Does Your Mobile Device Need Internet Security?

Author: Julie Foster - MarCom/Thursday, August 3, 2017/Categories: Home Internet

Just like desktop and laptop computers, smartphones, tablets, and other mobile devices are not immune to malware, viruses, and other Internet security threats. If you search the web, shop, check email, download apps, or otherwise engage online using your mobile device, you need to ensure your personal information, important files, frequently visited sites, and the device itself is protected.

Both Android and iOS devices do have varying degrees of built-in security measures, such as data encryption. Overall, iOS devices are less susceptible to hacks than their Android counterparts. This security edge is largely due to Apple’s exclusivity; iOS runs only on iPhones, iPads, and iPods, which contrasts sharply to the numerous manufacturers of phones and tablets that run Android software. Also, Java is the basic programming language of Android devices. Malware creators can write malicious code in Java on standard PCs that are readily accessible around the world. Writing malware code for iOS, on the other hand, requires a Mac.

There’s also the matter of sheer Android volume. Android phones constitute more than 80 percent of the global smartphone market. As a result, hackers seeking to profit from ransomware, and other nefarious exploits, will write programs aimed at the Android OS simply because the magnitude of devices has the potential to provide them with the highest return.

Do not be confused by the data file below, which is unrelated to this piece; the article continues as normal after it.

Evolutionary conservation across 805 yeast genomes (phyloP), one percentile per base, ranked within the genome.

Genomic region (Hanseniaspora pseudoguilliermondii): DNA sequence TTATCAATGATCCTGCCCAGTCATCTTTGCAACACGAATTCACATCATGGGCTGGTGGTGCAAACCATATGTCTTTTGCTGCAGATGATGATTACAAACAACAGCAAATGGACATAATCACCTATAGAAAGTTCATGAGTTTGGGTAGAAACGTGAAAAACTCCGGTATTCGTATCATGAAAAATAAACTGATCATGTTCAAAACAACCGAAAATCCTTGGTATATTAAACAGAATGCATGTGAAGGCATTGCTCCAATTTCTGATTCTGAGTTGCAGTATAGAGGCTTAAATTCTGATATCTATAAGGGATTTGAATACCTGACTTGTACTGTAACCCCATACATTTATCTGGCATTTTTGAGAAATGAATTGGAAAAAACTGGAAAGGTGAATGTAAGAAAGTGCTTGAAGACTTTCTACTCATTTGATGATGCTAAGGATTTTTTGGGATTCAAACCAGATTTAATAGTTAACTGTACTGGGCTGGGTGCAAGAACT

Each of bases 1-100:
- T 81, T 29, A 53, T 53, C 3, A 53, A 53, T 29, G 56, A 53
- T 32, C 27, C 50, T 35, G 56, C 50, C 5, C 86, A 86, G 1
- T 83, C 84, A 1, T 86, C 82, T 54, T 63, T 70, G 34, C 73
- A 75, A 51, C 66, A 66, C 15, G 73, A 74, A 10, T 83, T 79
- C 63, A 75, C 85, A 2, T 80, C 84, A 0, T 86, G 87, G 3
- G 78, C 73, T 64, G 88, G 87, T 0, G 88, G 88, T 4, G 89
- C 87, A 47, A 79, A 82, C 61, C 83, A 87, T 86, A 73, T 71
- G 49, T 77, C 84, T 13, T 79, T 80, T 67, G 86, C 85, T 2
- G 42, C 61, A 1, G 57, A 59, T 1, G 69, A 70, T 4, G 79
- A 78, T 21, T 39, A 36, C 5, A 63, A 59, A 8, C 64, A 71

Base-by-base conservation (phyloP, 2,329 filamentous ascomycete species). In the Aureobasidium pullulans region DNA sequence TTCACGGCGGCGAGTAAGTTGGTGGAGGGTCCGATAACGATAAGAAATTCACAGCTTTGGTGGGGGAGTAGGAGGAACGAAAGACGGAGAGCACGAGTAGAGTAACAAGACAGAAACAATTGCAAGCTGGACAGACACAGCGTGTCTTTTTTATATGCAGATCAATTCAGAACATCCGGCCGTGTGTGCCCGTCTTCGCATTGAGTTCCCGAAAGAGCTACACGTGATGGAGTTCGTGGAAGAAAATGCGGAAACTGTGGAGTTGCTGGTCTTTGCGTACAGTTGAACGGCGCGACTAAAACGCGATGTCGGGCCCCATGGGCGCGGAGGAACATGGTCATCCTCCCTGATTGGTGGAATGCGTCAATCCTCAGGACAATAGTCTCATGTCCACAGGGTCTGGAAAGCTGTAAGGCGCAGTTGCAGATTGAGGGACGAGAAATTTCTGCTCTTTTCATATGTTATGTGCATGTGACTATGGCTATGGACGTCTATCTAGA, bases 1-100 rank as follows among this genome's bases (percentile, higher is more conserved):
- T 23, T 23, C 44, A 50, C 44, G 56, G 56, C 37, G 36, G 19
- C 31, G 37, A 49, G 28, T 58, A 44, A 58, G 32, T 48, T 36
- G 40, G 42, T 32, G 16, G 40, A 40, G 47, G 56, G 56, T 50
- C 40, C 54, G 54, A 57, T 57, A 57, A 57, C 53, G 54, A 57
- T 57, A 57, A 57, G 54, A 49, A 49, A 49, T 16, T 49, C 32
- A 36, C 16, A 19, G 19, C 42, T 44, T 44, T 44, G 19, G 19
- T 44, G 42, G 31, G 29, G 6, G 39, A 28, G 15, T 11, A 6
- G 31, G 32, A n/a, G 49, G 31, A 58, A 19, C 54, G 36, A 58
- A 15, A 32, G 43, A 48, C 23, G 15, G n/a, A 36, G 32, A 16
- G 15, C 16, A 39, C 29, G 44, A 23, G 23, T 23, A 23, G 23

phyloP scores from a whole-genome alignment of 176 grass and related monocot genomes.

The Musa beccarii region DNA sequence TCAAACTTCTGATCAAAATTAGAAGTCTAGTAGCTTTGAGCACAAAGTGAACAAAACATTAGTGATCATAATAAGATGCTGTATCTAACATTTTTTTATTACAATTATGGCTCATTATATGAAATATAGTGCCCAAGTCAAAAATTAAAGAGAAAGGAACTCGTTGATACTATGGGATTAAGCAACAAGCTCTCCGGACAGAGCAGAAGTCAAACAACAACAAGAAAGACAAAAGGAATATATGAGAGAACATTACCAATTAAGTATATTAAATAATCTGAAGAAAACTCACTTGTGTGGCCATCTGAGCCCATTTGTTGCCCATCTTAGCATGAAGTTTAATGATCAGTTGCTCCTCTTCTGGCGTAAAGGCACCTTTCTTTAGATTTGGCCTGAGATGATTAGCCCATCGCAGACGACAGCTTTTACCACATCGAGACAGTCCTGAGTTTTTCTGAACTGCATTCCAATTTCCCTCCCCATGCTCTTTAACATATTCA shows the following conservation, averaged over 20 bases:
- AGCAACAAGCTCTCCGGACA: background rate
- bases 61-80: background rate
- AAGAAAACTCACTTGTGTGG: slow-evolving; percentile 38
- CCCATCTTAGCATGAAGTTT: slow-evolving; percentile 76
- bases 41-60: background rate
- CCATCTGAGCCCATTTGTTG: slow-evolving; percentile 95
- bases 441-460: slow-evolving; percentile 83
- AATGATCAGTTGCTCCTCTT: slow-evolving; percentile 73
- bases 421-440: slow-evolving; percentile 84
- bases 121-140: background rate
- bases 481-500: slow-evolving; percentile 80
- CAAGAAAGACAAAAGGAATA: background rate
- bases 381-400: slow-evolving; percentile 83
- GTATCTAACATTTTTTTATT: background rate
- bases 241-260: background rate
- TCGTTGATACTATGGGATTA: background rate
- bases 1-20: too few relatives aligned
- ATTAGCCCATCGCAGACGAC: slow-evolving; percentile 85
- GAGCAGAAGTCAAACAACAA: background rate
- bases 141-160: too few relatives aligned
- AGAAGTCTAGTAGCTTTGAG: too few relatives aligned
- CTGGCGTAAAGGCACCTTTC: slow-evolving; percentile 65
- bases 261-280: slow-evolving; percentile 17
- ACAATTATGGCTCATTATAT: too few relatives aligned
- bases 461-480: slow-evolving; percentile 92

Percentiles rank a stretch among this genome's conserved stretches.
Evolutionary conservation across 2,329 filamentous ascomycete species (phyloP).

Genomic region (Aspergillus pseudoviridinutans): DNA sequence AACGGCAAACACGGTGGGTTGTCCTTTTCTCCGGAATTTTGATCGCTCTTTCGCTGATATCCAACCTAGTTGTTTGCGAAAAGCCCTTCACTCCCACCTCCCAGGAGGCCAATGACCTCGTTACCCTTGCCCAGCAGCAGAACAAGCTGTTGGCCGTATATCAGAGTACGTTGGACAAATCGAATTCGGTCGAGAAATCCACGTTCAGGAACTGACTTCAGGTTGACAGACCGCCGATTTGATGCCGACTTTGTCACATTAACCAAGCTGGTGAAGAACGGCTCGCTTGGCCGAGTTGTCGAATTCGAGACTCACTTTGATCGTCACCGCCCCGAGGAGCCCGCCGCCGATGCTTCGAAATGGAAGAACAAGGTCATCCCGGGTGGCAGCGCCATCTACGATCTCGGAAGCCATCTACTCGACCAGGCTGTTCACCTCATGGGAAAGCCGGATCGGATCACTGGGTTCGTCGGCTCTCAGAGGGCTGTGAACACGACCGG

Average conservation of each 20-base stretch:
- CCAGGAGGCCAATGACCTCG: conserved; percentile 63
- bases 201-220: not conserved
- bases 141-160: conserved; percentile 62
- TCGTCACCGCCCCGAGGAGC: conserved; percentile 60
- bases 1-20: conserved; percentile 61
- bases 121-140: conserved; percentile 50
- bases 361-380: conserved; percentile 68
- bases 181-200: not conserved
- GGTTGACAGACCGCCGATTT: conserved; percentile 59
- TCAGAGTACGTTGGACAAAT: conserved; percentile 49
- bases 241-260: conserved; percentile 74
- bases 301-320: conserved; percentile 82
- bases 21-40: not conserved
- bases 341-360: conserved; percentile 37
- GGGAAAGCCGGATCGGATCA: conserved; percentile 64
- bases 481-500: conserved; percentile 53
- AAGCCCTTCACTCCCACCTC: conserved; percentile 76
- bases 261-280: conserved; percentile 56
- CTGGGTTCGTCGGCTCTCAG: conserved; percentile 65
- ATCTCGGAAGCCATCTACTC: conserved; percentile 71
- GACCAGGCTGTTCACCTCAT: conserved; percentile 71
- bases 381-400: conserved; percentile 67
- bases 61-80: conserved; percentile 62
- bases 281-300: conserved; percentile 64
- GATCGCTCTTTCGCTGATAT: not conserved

Likewise, it’s significantly more complicated to manage and deliver patches for security holes that work across the varied Android platforms and carriers. Patching is plainly easier to manage and distribute on iOS devices.

What Can You Do?

First and foremost, use common sense. Install software and download apps only from trusted sources, such as Google Play for Android and the App Store for iOS. Avoid downloading apps from lesser known, third-party websites.

Here are a few additional precautions you can take:

  • Steer clear of suspicious websites and emails that contain unexpected or strange-looking links. When in doubt, never click the link.
  • Don’t modify your mobile device unless permitted by the manufacturer. Such “jailbreaking” makes it easier for viruses to infect your device.
  • Encrypt files and data. Some smartphones have built-in encryption.
  • Set a PIN or password on your mobile device and lock it when you’re away. Look for Internet security tools that allow you to remotely locate, lock, or wipe your personal data from the device if it’s lost or stolen.
  • Protect your device with antivirus software.

Consolidated Communications offers Kaspersky Internet Security with Internet service. This will provide you virus and spyware protection, spam control, parental control, and will also provide automatic updates. Depending on the offering, you’ll get three or five licenses that you can activate on any PC, Mac, or mobile device. To download Kaspersky Internet Security or to learn more about our High-Speed Internet security and protection, visit


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